Tuesday, 15 June 2010
Peak oil and political theory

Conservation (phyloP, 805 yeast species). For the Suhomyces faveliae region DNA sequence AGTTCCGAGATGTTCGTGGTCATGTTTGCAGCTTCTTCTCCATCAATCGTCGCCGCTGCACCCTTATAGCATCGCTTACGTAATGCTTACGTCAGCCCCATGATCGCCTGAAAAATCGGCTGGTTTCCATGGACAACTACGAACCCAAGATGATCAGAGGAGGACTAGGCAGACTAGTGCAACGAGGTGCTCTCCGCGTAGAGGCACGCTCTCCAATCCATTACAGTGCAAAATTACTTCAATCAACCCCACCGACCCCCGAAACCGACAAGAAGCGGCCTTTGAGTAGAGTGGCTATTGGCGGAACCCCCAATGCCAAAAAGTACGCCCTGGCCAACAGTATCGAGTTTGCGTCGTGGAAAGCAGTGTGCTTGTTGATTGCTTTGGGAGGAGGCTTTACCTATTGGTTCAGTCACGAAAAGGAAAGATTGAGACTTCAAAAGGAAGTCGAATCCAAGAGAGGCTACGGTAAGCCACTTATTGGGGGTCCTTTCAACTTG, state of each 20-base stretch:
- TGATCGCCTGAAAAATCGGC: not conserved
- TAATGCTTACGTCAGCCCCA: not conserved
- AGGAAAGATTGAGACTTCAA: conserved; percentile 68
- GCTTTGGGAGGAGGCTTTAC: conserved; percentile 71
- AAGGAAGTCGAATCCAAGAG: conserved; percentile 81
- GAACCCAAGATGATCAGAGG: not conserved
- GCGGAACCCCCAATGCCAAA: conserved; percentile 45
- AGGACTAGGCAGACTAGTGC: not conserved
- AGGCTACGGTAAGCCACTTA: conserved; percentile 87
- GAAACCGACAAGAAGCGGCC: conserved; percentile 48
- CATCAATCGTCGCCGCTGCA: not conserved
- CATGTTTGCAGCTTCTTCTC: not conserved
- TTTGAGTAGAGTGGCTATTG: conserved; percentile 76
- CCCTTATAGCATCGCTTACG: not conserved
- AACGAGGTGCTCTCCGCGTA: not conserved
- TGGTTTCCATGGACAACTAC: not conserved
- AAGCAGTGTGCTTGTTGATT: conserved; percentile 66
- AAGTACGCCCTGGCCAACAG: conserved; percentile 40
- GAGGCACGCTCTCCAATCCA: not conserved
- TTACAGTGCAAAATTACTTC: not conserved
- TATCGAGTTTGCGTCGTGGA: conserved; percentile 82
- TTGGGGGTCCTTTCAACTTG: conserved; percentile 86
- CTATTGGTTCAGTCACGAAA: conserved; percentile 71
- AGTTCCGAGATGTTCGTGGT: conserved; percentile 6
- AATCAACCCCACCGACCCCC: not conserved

Every since I got into the green/sustainability/environmental academic and activist area a frequent question for me - as a 'political theorist' by profession, academic discipline and disposition - has always been what does political theory, theorising about our political situation look like in the context of all the stuff I usually read about such as biodiversity loss, climate change, peak oil, food insecurity, energy insecurity and the geopolitical implications of all of these and more? What do the likes of great contemporary political thinkers such as John Rawls, Jurgen Habermas, Judith Bulter, Michael Sandel, Charles Taylor and others within the 'political theory canon' have to say to us about these issues? Do they tell us anything? Are they the temporary product of an oil-based civilisation and therefore the foundations and principles upon which they are build and their main concerns (their particular take on justice, identity, group rights, agency, the subject etc.) as shaky and as finite as the fossil fuels which (in part) made them possible in the first place? While of course too crude a way to frame modern political theory, it is a moot question to ask - what use/benefit are these theories if removed from the reality of the situation we are facing? Can they/should they be critiqued for not including more than a cursory discussion of the ecological crisis? Look up the following key words in the index of any contemporary political theory book - ecological, energy, climate change, biodiversity, peak oil, low carbon, thermodynamics - to see how much attention is paid to these pressing concerns? The danger of course, and one that is only too obvious if one were to mechanically follow this logic - is that we would make a standard for judging the usefulness/merit etc of any political theory by how it was grounded in/related to/spoke to the ecological crisis . Is the ecological crisis and the associated energy, climate, resource and food crises - of such import that one could justify this? Have the 'circumstances of justice' (and identity, group rights etc) changed so radically that one can dismiss the vast majority of contemporary political theory as patently 'unfit for purpose'? But is the 'applicability' and 'usefulness' of political theory its only or main criterion? I'm not sure and would hate to see a systematic 'ecological -proofing' of political theory (reminscent of Mao's injunction during the disasterous cultural revolution of forcing intellectuals to work in the fields perhaps - though I do think academics could get their hands dirty a bit more than we do!), BUT...given the 'planetary crisis' we are facing it is an entirely legitimate question to ask 'what is political theory doing to help?'